One of my early decisions on taking on this ministerial portfolio has been to chair the strategy committee overseeing the implementation of the national strategy for women and girls and to extend the strategy to the end of 2021. As we look forward to renewed effort to draw the current strategy to a close, it is important that we acknowledge the achievements realised in advancing women’s leadership since the strategy was launch in 2017. I have set an ambitious work programme to be achieved by my Department under the strategy this year that will involve expanding the family leave available, including the Government’s commitment for a Bill to extend parental leave, which we will address in the Seanad on Friday. If we are to better support women in employment, we need to improve how women are treated throughout the whole pregnancy and improve the supports provided to women after the birth of a child.
The First 5 strategy includes a commitment to undertake a review of the relevant provisions of the Maternity Protection (Amendment) Act 2004 on the issue of extending the current entitlement to paid breastfeeding breaks or paid reduction in working hours for breastfeeding mothers in the workforce from 26 to 104 weeks after the baby's birth. It is proposed to take forward legislative proposals in this regard late in 2021. We also intend to take forward the Gender Pay Gap Information Bill 2019 in the coming weeks. I will be seeking Cabinet approval for an amended Bill in the next fortnight and I hope to see this legislation resumed in the Dáil after Easter and subsequently rapidly passed and enacted.
Childcare, one of the "5-C" barriers named in Senator Bacik's report for this House as potential barriers to women's engagement in political leadership, is an issue we are determined to tackle. In particular, my Department continues to invest in the national childcare scheme and has begun to look at the potential for family leave for Members of the Oireachtas and its legal and practical implications.
Reflecting on this year's theme of equal access and opportunities for women, it is important that we commend those sectors where progress has been made in increasing women's representation. Sectors in which the greatest gains are being made include those where we have begun to measure and track systematically the representation of women in leadership. In business leadership, the balance for better business initiative has shone a spotlight on gender balance in the governance of our largest companies and the benefits to be accrued by greater diversity. Following a proactive focus, the representation of women among directors of the largest publicly listed companies in Ireland has increased by over nine percentage points, from 18.1% in 2018 to 27.4% in September 2020.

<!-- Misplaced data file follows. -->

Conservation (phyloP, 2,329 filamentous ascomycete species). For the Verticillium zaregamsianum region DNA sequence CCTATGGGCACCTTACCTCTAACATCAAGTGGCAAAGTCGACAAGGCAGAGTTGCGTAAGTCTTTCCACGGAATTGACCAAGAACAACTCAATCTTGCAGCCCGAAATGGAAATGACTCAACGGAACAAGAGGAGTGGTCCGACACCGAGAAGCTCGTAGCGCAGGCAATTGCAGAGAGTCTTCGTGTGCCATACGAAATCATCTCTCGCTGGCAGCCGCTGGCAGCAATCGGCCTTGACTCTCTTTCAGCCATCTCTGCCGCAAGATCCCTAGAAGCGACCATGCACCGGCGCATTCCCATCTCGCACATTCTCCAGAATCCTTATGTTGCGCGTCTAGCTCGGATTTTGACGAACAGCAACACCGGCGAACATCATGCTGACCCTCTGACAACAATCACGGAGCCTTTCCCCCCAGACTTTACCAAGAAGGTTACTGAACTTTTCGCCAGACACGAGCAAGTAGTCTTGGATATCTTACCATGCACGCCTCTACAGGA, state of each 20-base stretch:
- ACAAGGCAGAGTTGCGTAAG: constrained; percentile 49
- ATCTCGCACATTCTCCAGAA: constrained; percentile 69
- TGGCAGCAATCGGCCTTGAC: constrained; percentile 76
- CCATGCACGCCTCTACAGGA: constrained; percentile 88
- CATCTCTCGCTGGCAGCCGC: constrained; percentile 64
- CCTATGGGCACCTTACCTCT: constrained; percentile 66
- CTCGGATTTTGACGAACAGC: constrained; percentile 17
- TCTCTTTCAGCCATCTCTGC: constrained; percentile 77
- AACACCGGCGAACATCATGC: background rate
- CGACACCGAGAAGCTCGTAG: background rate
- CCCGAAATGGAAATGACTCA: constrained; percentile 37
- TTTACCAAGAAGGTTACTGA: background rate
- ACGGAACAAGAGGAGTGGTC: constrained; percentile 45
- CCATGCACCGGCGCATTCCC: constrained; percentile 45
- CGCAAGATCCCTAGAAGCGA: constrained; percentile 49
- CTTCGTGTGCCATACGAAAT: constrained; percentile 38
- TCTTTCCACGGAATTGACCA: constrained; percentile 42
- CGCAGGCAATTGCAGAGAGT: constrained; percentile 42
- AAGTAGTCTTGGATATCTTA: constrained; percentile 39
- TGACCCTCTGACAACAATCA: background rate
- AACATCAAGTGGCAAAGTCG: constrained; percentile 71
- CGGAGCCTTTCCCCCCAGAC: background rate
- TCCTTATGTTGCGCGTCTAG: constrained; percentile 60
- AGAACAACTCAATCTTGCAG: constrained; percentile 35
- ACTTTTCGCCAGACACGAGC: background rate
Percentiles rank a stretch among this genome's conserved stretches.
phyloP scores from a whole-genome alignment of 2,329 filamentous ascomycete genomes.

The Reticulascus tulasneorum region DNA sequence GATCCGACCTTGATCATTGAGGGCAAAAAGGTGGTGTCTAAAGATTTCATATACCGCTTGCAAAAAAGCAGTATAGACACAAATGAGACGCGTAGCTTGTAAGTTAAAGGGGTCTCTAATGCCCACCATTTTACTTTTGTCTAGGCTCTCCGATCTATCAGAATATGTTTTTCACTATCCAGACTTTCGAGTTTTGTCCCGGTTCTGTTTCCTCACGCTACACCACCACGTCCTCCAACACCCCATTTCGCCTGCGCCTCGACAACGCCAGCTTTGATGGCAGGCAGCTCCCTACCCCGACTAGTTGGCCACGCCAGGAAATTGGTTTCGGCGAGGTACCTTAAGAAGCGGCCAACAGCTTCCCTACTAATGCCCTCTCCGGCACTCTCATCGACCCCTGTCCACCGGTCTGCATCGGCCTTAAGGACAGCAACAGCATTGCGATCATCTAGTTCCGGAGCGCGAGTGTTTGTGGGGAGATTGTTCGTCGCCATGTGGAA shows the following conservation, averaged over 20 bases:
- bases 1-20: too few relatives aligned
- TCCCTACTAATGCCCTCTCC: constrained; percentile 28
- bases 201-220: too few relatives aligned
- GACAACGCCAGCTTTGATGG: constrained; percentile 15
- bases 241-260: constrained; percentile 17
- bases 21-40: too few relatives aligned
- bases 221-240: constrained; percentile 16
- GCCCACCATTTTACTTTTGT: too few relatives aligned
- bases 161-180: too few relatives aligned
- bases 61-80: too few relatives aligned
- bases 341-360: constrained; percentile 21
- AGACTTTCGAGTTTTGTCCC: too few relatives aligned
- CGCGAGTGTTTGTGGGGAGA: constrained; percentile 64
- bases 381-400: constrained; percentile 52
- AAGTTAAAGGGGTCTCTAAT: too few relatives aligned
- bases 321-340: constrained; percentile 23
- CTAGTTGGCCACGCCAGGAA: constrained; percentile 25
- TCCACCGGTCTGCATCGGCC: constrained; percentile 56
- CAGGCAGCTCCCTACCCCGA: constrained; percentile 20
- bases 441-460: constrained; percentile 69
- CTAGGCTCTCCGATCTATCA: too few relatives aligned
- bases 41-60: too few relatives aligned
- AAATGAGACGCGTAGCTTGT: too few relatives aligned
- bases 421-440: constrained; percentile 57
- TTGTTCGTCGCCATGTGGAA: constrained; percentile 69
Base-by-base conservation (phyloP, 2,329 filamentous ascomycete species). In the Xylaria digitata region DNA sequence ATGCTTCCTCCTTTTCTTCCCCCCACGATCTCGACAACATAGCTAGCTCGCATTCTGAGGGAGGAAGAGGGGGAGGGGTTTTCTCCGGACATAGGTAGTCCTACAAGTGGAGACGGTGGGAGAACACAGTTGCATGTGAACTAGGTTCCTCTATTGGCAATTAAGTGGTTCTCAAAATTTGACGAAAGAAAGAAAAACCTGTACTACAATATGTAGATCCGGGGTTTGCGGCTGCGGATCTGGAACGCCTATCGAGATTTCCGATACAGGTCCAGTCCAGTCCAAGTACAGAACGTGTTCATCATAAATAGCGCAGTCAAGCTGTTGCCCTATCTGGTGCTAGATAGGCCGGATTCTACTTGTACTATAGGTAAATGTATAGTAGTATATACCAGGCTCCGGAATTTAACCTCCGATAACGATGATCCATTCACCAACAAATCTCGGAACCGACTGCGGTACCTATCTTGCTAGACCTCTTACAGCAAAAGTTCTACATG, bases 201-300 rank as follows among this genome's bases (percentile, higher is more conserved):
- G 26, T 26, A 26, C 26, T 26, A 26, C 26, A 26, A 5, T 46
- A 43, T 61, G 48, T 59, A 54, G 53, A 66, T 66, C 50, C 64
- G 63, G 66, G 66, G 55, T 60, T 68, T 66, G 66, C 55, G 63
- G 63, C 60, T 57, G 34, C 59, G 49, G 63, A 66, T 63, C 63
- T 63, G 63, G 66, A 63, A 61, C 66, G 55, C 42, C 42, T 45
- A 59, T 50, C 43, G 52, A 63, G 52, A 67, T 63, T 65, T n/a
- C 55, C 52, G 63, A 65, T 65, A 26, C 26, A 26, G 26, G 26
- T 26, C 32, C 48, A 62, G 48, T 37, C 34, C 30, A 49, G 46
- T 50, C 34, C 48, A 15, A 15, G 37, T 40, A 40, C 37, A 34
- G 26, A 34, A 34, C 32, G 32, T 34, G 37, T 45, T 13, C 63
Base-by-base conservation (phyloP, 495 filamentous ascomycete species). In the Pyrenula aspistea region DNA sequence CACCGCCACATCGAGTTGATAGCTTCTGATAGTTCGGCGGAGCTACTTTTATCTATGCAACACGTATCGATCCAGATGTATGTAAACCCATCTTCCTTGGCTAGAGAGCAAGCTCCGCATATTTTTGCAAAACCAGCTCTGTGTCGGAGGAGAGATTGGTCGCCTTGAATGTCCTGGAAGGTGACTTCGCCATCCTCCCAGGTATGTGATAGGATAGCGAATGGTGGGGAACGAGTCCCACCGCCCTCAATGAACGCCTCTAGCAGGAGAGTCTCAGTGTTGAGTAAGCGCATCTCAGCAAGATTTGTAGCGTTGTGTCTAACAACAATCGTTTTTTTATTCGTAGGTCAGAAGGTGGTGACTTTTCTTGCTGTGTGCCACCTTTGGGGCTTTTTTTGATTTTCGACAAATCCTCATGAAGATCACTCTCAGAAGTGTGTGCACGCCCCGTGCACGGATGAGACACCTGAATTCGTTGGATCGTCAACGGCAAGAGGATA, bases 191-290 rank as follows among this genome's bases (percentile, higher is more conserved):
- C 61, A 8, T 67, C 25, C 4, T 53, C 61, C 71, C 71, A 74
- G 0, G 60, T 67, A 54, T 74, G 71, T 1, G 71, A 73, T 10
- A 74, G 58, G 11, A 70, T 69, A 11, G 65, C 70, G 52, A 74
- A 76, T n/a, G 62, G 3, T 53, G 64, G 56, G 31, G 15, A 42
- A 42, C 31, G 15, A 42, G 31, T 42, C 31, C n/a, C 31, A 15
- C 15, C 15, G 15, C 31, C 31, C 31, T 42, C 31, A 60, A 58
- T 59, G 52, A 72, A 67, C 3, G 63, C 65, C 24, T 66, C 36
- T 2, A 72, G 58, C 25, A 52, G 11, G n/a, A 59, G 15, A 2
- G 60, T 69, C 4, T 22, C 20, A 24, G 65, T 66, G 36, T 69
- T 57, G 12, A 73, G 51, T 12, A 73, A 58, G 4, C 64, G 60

In higher education and research, the measures set out in a national review in 2016 and a task force in 2017 are accelerating progress towards gender equality. To support and ensure sustainable change, a centre for excellence in gender equality is established in the Higher Education Authority and institutions have adopted the Athena SWAN charter. The Government is also investing in the senior academic leadership Initiative, creating additional posts to accelerate gender balance. In 2015, 81% of professorial positions were held by men; by 2019 this was 74%. Leadership and governance is one of the four key strategic areas on which the Sport Ireland policy on women in sport is based. In line with this policy, Sport Ireland now publishes biannual updates of female representation on the boards of sports national governing bodies funded by the State. Female representation, at 24% in 2019, increased to 29% in the first update. This monitoring has grounded Sport Ireland's investment in female leadership capacity and guides governance best practice that supports gender equity.
These are just some examples of the achievements of recent years under the existing strategy. As we move to looking at what will follow the strategy, I want to identify the key areas in which we can make a difference in the coming years.I thank the Acting Chairperson for facilitating the debate and look forward to the contributions from Senators across the House. My colleague, the Minister of State, Deputy Rabbitte, will conclude for the Government so I will take this opportunity to wish all Senators a happy International Women's Day.
I thank the Minister. In the spirit of true co-operation and solidarity among female representatives, I thank Senator McGreehan for agreeing to swap her time allocation with Senator Chambers before the Brexit committee begins.